Effects of the Minimum Wage on Infant Health

Effects of the Minimum Wage on Infant Health

0502_Infant_lg.jpgThe minimum wage has increased in multiple states over the past three
decades. Research has focused on effects on labor supply, but very
little is known about how the minimum wage affects health, including
children’s health. We address this knowledge gap and provide an
investigation focused on examining the impact of the effective state
minimum wage rate on infant health. Using data on the entire
universe of births in the US over 25 years, we find that an increase
in the minimum wage is associated with an increase in birth weight
driven by increased gestational length and fetal growth rate. The
effect size is meaningful and plausible. We also find evidence of an
increase in prenatal care use and a decline in smoking during
pregnancy, which are some channels through which minimum wage can
affect infant health.

By George Wehby, Dhaval Dave, Robert Kaestner – #22373 (CH HC HE LE LS PE)

Posted in Cultural Critique, Economics and public policy, Education, Ethics, Philosophy, Political theory, Politics - international | 1 Comment

Wanted: Ground rules for referendums

There’s a reason that the UK’s vote on EU departure seems so strange, and it applies regardless of whether you like Brexit or not.

It’s this: the UK has made what might be a very substantial change to its own nature based on a simple majority vote –  and such changes should be a little harder to make.

This probably matters, since my guess is that there will be more popular votes on big national issues over the next 50 years than there have been in the past 50. At some point we will start to conduct voting electronically, and at that point there’s a good chance that referendums will become much more popular.

The case for a better mechanism has been well made in recent days by economist Kenneth Rogoff at Project Syndicate:

The real lunacy of the United Kingdom’s vote to leave the European Union was not that British leaders dared to ask their populace to weigh the benefits of membership against the immigration pressures it presents. Rather, it was the absurdly low bar for exit, requiring only a simple majority. Given voter turnout of 70%, this meant that the leave campaign won with only 36% of eligible voters backing it.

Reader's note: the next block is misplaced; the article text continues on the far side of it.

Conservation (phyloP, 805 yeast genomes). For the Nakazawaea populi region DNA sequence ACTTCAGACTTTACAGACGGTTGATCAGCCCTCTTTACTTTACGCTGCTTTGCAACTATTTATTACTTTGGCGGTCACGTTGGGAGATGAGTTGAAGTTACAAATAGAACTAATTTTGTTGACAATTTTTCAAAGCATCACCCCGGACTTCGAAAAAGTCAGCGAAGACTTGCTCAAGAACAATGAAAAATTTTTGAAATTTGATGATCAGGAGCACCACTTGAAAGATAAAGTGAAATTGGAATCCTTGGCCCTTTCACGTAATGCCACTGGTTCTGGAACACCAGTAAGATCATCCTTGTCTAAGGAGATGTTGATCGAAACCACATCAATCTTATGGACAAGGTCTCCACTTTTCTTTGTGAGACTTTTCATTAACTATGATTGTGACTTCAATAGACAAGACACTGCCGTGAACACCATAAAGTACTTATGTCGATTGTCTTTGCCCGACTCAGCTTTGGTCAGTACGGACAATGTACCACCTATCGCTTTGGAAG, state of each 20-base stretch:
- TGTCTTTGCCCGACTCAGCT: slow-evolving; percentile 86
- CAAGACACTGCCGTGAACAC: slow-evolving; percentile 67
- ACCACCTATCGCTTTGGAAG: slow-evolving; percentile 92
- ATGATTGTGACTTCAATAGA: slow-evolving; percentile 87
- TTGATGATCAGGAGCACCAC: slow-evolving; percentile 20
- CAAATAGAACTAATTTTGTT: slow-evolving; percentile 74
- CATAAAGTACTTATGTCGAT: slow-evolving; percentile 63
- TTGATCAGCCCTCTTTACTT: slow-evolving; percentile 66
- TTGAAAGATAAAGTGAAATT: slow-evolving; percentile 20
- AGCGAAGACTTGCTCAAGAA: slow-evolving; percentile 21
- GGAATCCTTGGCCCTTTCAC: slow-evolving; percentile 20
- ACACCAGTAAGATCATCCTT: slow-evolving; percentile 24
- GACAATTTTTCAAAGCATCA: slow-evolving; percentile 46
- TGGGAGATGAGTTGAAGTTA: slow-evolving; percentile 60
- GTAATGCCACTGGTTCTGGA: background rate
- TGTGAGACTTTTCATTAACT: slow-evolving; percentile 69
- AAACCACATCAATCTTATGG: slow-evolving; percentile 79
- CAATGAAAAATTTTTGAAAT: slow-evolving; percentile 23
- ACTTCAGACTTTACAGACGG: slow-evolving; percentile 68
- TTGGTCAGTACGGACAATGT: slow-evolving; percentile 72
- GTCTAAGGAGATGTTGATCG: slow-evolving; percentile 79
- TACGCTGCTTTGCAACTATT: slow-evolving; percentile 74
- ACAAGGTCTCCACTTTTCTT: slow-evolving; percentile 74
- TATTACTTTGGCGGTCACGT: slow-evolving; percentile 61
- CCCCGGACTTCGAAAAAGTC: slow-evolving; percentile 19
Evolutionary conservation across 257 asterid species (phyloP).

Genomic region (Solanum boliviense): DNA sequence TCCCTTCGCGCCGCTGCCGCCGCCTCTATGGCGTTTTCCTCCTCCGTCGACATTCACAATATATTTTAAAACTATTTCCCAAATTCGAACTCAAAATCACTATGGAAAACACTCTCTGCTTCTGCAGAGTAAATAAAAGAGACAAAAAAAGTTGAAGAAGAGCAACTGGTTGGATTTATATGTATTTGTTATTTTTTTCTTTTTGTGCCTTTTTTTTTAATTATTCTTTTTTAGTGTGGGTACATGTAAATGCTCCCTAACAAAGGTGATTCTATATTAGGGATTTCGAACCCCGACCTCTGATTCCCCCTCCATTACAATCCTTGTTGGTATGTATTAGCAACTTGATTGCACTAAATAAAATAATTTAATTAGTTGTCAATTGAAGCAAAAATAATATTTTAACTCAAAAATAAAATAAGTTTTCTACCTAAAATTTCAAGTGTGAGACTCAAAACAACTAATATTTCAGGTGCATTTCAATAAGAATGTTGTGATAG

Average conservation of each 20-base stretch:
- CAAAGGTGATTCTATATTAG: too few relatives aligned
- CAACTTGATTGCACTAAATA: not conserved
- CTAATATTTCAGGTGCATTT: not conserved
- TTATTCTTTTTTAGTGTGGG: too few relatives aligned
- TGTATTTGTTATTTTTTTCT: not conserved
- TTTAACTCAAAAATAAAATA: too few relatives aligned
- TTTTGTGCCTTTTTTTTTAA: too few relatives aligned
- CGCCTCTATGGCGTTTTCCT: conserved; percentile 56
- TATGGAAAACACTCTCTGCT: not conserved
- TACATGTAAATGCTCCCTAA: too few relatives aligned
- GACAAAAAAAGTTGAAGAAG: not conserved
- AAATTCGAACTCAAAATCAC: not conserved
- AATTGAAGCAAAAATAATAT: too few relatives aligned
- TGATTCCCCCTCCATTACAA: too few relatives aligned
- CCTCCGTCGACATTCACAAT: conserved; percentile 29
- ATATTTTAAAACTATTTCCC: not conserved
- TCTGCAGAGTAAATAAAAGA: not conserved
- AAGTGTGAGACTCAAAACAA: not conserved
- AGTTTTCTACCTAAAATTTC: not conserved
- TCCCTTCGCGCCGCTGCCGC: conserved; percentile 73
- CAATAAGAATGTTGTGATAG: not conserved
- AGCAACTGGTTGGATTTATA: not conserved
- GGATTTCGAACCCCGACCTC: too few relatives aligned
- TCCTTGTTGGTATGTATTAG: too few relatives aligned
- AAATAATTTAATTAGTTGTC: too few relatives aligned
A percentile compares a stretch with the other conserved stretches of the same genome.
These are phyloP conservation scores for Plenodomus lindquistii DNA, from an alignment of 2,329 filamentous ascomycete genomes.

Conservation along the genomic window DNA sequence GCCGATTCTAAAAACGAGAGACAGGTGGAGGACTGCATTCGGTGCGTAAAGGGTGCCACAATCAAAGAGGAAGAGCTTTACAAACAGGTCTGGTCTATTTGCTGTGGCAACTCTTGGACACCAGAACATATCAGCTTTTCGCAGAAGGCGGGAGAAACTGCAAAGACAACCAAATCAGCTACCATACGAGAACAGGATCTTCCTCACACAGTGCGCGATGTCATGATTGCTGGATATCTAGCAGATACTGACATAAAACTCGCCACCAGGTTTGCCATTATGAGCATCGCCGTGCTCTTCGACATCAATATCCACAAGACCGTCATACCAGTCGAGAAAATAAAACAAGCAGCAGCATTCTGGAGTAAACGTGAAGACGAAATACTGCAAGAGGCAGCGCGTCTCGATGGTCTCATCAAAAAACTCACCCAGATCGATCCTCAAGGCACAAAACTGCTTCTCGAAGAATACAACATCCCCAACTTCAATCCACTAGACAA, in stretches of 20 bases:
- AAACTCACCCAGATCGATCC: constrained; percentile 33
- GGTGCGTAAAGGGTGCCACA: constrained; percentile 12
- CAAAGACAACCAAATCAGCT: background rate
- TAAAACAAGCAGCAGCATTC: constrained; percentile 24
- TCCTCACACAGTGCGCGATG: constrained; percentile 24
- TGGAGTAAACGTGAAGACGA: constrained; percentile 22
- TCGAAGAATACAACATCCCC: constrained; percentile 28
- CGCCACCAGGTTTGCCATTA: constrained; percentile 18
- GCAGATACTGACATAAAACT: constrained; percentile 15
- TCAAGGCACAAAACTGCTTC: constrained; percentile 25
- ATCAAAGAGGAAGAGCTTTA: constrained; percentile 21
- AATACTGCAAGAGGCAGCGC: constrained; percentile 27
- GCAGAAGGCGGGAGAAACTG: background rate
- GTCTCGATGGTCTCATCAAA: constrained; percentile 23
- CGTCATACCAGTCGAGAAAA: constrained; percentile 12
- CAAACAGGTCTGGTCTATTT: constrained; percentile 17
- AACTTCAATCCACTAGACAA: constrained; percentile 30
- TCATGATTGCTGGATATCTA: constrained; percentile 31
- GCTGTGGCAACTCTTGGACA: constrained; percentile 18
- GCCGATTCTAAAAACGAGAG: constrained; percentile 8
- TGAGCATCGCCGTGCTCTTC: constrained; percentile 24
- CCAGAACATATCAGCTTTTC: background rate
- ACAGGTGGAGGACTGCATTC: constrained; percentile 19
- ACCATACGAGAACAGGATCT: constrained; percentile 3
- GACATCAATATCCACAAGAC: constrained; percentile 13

This isn’t democracy; it is Russian roulette for republics. A decision of enormous consequence – far greater even than amending a country’s constitution (of course, the United Kingdom lacks a written one) – has been made without any appropriate checks and balances.

Does the vote have to be repeated after a year to be sure? No. Does a majority in Parliament have to support Brexit? Apparently not …

… The idea that somehow any decision reached anytime by majority rule is necessarily “democratic” is a perversion of the term. Modern democracies have evolved systems of checks and balances to protect the interests of minorities and to avoid making uninformed decisions with catastrophic consequences. The greater and more lasting the decision, the higher the hurdles.

Continue reading

Posted in Political theory, Politics - international | 17 Comments

Brexit and deliberative democracy: SPECIAL ‘I TOLD YOU SO’ FRONT PAGE REPOSTING

I fantasise about the day when the people who fancy themselves the champions of liberal capitalist democracy – you know the Business Class set – will realise that they are munching through the landscape and, as Schumpeter argued – following Marx – that they were undermining the very foundations of their good fortune. Looking at Investor State Dispute Settlement (ISDS) as enshrined in various (don’t make me laugh) ‘free trade agreements’ in which those in Business Class get to make judgements on how domestic law applies to foreign investors – rather than the institutions we evolved since Magna Carta to deliver the rule of law – they’ll say to themselves “Is it really a good idea to tear all that up to make sure we can keep tobacco brands safe from democracy?”

Likewise they might be wondering, in the light of the rise of people like Donald Trump, if the increasingly toxic brew of vox pop democracy to which the relentless drive for eyeballs in media has done so much to contribute, is such a great deal. Sure enough the befuddlement and endlessly wound up state of the electorate provides a way for vested interests to survive and prosper despite periodic elections to elicit the consent of the governed. But things are getting scary, and they’re getting scary quite fast.

There are plenty of occasions in which people warn that ‘the market’ won’t be pleased with one thing or another – one ‘signal’ or another that the electorate might send. Mostly it’s hooey. But the worrier in me senses more than a grain of truth in Anatole Kaletsky’s concerns about Brexit: